Norway will send top minister duo to high-level Russian conference with aim of furthering Arctic dialogue

It will be the first visit of a Norwegian prime minister to Russia since that nation's annexation of Crimea in 2014.

Norwegian Foreign Minister Ine Eriksen Søreide on the coast to the Barents Sea. (Thomas Nilsen / The Independent Barents Observer)

Norway’s prime minister and foreign minister will both attend a high-level Arctic meeting in Russia this spring, signaling a potential political thaw between the two nations.

Norwegian Foreign Minister Ine Eriksen Søreide on Wednesday announced that she and Prime Minister Erna Solberg would attend the bi-annual Arctic Forum taking place in St. Petersburg on April 9-10, which will be headlined by Russian President Vladimir Putin.

It will be the first time since 2014 that Norway’s Prime Minister travels to Russia.

Despite tensions, sanctions and less trade, the two countries keep an open door for continued of cooperation in the north. Speaking at a conference in Kirkenes near Norway’s border to Russia, Eriksen Søreide underlined the importance of dialogue and practical contacts.

Nuclear safety, health, knowledge and people-to-people contacts were among issues the Foreign Minister said will be a priority as Norway later this year takes over the chairmanship of the multilateral Barents Council, a regional structure facilitating for cross-border cooperation between the northernmost regions of Russia, Norway, Finland and Sweden.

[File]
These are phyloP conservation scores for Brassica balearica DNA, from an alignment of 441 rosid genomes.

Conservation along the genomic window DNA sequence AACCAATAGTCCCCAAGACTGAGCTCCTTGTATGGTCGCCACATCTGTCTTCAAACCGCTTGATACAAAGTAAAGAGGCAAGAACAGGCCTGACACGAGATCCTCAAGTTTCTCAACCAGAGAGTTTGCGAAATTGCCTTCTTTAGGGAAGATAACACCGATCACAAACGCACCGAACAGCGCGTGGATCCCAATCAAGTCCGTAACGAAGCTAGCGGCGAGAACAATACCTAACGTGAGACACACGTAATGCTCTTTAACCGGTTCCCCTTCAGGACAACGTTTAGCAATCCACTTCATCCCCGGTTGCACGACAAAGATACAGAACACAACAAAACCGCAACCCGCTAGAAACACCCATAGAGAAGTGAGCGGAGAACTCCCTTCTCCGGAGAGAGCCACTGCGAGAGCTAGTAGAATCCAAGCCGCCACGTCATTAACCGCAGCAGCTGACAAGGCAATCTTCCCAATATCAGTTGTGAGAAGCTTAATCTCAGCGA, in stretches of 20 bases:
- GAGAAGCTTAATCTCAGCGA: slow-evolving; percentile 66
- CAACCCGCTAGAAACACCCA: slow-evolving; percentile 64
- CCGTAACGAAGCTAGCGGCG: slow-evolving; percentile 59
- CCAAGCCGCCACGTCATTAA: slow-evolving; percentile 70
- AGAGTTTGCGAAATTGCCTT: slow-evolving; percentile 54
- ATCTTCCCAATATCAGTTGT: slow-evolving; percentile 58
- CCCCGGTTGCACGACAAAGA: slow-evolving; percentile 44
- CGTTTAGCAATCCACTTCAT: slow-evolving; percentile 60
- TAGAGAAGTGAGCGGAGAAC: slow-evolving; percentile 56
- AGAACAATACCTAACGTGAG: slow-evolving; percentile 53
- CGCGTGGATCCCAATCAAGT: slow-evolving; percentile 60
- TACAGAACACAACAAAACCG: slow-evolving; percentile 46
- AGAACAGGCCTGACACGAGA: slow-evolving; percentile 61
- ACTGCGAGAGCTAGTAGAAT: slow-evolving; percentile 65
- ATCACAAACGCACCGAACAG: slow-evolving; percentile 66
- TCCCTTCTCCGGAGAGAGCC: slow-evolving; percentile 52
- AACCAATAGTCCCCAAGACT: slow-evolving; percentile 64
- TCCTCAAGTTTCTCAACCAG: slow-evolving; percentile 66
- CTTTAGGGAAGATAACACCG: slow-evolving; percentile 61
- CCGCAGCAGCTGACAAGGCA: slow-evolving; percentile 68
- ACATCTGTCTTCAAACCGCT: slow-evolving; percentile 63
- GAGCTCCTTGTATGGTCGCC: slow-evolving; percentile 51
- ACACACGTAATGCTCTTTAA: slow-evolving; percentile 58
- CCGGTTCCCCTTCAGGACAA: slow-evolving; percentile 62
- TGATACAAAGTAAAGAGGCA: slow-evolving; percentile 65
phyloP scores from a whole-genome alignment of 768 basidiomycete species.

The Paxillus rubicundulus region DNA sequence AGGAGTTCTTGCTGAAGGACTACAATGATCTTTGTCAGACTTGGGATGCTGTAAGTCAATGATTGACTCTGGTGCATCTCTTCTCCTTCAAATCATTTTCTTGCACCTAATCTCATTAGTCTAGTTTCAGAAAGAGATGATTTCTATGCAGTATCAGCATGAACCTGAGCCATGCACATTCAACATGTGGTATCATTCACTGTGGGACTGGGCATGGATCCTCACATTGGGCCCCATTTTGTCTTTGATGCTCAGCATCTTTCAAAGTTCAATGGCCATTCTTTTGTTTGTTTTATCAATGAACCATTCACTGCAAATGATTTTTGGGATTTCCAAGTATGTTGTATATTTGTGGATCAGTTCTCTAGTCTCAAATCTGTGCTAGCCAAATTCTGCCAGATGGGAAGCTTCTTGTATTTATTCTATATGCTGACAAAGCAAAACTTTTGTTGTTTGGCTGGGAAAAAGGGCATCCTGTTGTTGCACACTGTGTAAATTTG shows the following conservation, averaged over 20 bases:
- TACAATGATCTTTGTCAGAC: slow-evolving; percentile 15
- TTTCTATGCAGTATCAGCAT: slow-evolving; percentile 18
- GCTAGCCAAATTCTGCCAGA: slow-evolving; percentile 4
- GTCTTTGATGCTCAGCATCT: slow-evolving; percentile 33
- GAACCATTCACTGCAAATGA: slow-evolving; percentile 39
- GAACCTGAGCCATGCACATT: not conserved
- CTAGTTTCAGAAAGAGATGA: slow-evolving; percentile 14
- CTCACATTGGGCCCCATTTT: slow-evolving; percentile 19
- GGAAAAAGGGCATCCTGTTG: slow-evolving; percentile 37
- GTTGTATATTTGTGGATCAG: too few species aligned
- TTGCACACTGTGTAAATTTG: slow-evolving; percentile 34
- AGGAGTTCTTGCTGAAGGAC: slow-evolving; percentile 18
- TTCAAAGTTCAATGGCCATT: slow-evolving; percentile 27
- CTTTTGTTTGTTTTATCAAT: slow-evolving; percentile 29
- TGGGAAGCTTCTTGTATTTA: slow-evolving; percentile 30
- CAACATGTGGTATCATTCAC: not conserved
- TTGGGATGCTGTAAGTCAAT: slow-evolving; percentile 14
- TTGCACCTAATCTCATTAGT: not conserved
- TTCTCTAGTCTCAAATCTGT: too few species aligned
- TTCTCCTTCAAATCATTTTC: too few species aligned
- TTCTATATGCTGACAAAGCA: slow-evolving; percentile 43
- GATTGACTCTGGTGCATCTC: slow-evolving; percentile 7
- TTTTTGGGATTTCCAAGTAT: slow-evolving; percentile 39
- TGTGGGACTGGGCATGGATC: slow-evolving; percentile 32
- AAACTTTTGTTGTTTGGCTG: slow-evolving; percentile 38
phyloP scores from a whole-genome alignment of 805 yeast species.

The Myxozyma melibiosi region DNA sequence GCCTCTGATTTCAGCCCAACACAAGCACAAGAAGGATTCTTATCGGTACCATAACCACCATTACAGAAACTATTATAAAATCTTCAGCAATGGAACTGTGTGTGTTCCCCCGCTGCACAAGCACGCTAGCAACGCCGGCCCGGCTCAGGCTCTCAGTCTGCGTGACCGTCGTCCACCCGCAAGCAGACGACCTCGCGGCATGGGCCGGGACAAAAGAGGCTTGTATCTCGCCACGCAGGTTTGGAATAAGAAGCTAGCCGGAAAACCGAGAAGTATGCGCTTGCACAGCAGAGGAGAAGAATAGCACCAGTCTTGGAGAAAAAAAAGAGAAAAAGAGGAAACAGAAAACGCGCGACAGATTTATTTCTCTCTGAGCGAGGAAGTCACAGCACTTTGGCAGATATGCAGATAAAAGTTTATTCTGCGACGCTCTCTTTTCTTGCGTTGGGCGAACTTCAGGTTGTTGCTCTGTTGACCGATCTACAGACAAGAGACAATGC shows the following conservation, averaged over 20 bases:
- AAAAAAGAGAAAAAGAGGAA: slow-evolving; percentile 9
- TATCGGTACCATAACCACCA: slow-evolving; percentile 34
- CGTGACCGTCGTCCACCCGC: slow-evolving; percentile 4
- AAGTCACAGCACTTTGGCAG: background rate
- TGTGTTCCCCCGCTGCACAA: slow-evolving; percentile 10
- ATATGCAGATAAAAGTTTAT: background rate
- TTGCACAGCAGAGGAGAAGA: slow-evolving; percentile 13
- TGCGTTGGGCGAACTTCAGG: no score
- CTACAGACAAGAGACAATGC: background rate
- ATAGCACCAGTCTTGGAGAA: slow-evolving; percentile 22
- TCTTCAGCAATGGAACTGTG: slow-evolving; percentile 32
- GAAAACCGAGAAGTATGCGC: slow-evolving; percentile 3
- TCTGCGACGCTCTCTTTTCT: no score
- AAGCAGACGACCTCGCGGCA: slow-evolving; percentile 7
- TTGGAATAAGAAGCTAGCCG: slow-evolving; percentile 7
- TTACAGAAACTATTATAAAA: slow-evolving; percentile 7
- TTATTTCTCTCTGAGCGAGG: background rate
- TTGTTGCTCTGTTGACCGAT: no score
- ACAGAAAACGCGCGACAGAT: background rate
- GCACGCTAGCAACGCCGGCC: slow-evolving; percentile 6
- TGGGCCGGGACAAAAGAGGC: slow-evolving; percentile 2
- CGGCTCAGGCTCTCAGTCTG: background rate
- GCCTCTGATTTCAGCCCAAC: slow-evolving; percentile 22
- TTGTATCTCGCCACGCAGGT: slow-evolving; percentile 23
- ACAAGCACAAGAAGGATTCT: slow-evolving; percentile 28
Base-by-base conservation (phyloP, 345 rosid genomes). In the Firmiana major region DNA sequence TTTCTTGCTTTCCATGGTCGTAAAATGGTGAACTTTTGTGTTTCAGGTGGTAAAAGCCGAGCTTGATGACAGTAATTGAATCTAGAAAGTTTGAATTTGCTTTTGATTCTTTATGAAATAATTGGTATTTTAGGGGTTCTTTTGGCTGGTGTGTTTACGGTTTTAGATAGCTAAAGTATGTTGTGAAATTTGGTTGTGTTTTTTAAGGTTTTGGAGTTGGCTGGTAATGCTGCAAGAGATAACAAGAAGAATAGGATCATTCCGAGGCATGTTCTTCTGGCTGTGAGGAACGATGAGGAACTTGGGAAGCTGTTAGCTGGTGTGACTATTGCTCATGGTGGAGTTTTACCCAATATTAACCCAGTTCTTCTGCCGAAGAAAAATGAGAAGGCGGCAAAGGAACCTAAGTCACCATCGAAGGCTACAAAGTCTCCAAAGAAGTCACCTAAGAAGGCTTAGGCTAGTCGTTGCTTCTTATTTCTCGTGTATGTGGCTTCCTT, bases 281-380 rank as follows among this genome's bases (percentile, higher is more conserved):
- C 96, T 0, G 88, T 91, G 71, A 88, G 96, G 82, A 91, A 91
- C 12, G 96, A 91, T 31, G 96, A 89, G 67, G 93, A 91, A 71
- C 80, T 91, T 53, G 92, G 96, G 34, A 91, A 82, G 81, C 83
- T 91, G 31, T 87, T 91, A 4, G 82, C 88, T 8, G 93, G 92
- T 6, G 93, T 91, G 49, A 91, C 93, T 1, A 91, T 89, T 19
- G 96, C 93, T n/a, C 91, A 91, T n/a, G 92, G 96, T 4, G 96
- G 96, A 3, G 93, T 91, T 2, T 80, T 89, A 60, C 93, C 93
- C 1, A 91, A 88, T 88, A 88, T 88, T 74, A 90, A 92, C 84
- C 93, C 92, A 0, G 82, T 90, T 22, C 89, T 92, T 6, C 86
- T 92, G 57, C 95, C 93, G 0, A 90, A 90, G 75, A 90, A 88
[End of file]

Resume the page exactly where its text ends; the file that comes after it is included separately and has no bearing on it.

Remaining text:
In St. Petersburg, the Arctic conference which has the sub-title “Territory of Dialogue” will gather international stakeholders from politics, science and business. Originally planned to be in Arkhangelsk, the organizers in January decided to move the venue to St. Petersburg, citing a lack of hotel rooms and a large enough conference hall as thousands of people are signing up for participation.

When arranged in Arkhangelsk in 2017, Norway’s then-Foreign Minister Børge Brende participated in what was his first visit to Russia after Moscow’s annexation of Crimea three years earlier.

As previously reported by the Barents Observer, Russia’s Foreign Minister Sergey Lavrov will come to Kirkenes, Norway, on October 25th to participate in the celebration of the 75th anniversary of the Red Army’s liberation of Eastern Finnmark from Nazi-German occupation in 1944.